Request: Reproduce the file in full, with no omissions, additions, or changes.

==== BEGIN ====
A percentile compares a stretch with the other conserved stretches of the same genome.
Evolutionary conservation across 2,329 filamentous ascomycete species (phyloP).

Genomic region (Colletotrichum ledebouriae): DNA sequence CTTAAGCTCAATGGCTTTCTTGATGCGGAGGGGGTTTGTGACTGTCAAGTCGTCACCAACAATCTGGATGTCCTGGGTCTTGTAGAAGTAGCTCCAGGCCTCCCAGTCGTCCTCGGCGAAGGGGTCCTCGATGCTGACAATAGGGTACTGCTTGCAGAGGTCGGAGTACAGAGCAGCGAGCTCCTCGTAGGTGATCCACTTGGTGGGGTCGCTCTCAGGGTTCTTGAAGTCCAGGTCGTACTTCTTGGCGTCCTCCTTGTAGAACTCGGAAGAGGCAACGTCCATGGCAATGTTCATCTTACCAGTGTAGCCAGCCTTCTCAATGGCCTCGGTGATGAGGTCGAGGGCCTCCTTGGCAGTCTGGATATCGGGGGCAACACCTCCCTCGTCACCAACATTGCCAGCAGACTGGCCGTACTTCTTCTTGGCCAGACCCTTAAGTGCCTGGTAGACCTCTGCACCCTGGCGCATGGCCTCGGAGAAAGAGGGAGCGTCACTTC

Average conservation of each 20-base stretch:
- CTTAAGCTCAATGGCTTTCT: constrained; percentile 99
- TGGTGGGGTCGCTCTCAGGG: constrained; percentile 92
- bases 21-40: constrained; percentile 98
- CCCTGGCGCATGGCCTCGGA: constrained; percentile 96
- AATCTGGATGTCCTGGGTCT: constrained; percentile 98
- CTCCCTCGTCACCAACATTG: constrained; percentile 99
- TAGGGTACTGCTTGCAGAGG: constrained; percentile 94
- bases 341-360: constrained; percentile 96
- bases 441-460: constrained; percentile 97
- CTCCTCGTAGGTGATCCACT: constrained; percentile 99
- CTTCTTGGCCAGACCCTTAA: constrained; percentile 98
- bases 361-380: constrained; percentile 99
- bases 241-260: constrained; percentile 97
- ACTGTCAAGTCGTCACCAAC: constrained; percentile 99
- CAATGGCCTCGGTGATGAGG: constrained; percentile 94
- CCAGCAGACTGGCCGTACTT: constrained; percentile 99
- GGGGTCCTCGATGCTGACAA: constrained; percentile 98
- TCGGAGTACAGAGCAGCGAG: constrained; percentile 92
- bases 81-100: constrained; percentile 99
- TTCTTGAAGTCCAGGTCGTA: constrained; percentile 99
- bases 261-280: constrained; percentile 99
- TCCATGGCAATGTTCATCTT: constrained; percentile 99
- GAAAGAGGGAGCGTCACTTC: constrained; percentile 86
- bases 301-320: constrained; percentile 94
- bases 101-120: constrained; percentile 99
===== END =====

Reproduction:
A percentile compares a stretch with the other conserved stretches of the same genome.
Evolutionary conservation across 2,329 filamentous ascomycete species (phyloP).

Genomic region (Colletotrichum ledebouriae): DNA sequence CTTAAGCTCAATGGCTTTCTTGATGCGGAGGGGGTTTGTGACTGTCAAGTCGTCACCAACAATCTGGATGTCCTGGGTCTTGTAGAAGTAGCTCCAGGCCTCCCAGTCGTCCTCGGCGAAGGGGTCCTCGATGCTGACAATAGGGTACTGCTTGCAGAGGTCGGAGTACAGAGCAGCGAGCTCCTCGTAGGTGATCCACTTGGTGGGGTCGCTCTCAGGGTTCTTGAAGTCCAGGTCGTACTTCTTGGCGTCCTCCTTGTAGAACTCGGAAGAGGCAACGTCCATGGCAATGTTCATCTTACCAGTGTAGCCAGCCTTCTCAATGGCCTCGGTGATGAGGTCGAGGGCCTCCTTGGCAGTCTGGATATCGGGGGCAACACCTCCCTCGTCACCAACATTGCCAGCAGACTGGCCGTACTTCTTCTTGGCCAGACCCTTAAGTGCCTGGTAGACCTCTGCACCCTGGCGCATGGCCTCGGAGAAAGAGGGAGCGTCACTTC

Average conservation of each 20-base stretch:
- CTTAAGCTCAATGGCTTTCT: constrained; percentile 99
- TGGTGGGGTCGCTCTCAGGG: constrained; percentile 92
- bases 21-40: constrained; percentile 98
- CCCTGGCGCATGGCCTCGGA: constrained; percentile 96
- AATCTGGATGTCCTGGGTCT: constrained; percentile 98
- CTCCCTCGTCACCAACATTG: constrained; percentile 99
- TAGGGTACTGCTTGCAGAGG: constrained; percentile 94
- bases 341-360: constrained; percentile 96
- bases 441-460: constrained; percentile 97
- CTCCTCGTAGGTGATCCACT: constrained; percentile 99
- CTTCTTGGCCAGACCCTTAA: constrained; percentile 98
- bases 361-380: constrained; percentile 99
- bases 241-260: constrained; percentile 97
- ACTGTCAAGTCGTCACCAAC: constrained; percentile 99
- CAATGGCCTCGGTGATGAGG: constrained; percentile 94
- CCAGCAGACTGGCCGTACTT: constrained; percentile 99
- GGGGTCCTCGATGCTGACAA: constrained; percentile 98
- TCGGAGTACAGAGCAGCGAG: constrained; percentile 92
- bases 81-100: constrained; percentile 99
- TTCTTGAAGTCCAGGTCGTA: constrained; percentile 99
- bases 261-280: constrained; percentile 99
- TCCATGGCAATGTTCATCTT: constrained; percentile 99
- GAAAGAGGGAGCGTCACTTC: constrained; percentile 86
- bases 301-320: constrained; percentile 94
- bases 101-120: constrained; percentile 99